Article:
Cochrane Summaries

Trusted evidence. Informed decisions. Better health.
Language:
English

Bicycle helmet legislation for the uptake of helmet use and prevention of head injuries

Macpherson A, Spinks A
Published Online: 
16 June 2010

Cycling is a popular past-time among children and adults and is highly beneficial as a means of transport and obtaining exercise. However, cycling related injuries are common and can be severe, particularly injuries to the head.

Bicycle helmets have been advocated as a means of reducing the severity of head injuries, however voluntary use of helmets is low among the general population. Bicycle helmet laws mandating their use have thus been implemented in a number of jurisdictions word-wide in order to increase helmet use. These laws have proved to be controversial with opponents arguing that the laws may dissuade people from cycling or may result in greater injury rates among cyclists due to risk compensation. This review searched for the best evidence to investigate what effect bicycle helmet laws have had. There were no randomised controlled trials found, however five studies with a contemporary control were located that looked at bicycle related head injury or bicycle helmet use. The results of these studies indicated a positive effect of bicycle helmet laws for increasing helmet use and reducing head injuries in the target population compared to controls (either jurisdictions without helmet laws or non-target populations). None of the included studies measured actual bicycle use so it was not possible to evaluate the claim that fewer individuals were cycling due to the implementation of the helmet laws. Although the results of the review support bicycle helmet legislation for reducing head injuries, the evidence is currently insufficient to either support or negate the claims of bicycle helmet opponents that helmet laws may discourage cycling.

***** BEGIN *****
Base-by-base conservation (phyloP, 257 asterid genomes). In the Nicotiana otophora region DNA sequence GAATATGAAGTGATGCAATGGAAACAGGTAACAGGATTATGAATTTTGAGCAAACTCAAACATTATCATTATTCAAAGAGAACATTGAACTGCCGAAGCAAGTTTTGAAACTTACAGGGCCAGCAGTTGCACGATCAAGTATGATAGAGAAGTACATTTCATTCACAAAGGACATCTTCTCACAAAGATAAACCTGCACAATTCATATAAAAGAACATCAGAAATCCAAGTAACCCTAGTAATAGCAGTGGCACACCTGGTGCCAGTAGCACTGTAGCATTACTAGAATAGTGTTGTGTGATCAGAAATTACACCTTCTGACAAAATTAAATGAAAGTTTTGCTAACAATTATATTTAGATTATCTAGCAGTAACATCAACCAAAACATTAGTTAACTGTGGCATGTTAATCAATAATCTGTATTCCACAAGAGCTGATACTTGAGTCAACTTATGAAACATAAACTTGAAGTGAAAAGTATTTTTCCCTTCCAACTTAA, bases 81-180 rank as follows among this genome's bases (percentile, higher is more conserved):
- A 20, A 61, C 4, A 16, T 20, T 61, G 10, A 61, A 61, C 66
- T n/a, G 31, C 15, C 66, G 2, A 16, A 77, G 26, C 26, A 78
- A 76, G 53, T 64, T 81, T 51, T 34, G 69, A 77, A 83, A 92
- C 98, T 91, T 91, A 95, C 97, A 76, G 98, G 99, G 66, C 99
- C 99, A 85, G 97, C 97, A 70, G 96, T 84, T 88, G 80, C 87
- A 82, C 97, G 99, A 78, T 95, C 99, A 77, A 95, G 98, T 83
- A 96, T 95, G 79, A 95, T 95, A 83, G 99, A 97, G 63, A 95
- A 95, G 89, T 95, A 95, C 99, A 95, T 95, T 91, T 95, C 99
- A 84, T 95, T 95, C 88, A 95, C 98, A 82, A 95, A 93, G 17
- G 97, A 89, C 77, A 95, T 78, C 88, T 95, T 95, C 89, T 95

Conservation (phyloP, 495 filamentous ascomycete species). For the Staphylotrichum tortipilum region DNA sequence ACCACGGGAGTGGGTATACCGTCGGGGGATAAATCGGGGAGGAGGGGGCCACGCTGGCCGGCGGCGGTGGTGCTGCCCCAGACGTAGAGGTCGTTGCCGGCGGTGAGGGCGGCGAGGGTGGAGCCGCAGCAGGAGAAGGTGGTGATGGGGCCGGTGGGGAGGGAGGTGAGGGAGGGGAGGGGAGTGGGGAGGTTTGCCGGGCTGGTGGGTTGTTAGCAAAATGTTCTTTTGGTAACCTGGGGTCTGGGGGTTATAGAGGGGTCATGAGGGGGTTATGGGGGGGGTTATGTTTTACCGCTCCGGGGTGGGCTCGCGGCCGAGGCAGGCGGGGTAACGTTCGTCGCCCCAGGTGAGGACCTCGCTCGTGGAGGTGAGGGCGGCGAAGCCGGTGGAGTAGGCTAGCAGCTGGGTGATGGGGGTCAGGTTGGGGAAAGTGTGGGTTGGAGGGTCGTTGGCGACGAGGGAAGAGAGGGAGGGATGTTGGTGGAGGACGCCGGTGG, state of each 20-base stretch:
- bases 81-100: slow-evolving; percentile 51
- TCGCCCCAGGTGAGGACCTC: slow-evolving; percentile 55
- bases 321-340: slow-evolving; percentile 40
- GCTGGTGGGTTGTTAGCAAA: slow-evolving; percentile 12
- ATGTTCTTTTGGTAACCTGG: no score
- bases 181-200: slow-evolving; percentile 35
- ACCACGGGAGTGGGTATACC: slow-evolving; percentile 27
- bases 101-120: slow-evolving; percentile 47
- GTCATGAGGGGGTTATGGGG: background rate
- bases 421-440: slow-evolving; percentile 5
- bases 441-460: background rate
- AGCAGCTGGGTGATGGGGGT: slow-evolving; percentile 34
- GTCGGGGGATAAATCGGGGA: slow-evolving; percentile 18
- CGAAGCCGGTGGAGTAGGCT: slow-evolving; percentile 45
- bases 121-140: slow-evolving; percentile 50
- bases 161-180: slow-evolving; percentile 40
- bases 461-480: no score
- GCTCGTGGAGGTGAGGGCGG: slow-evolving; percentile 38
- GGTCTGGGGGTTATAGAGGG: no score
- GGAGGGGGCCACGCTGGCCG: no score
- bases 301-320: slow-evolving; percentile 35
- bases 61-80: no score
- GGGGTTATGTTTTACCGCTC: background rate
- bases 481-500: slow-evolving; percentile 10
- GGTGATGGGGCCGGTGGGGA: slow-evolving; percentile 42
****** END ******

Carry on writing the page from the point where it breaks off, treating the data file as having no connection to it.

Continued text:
This record should be cited as: 
Macpherson A, Spinks A. Bicycle helmet legislation for the uptake of helmet use and prevention of head injuries. Cochrane Database of Systematic Reviews 2008, Issue 3. Art. No.: CD005401. DOI: 10.1002/14651858.CD005401.pub3
Assessed as up to date: 
7 September 2009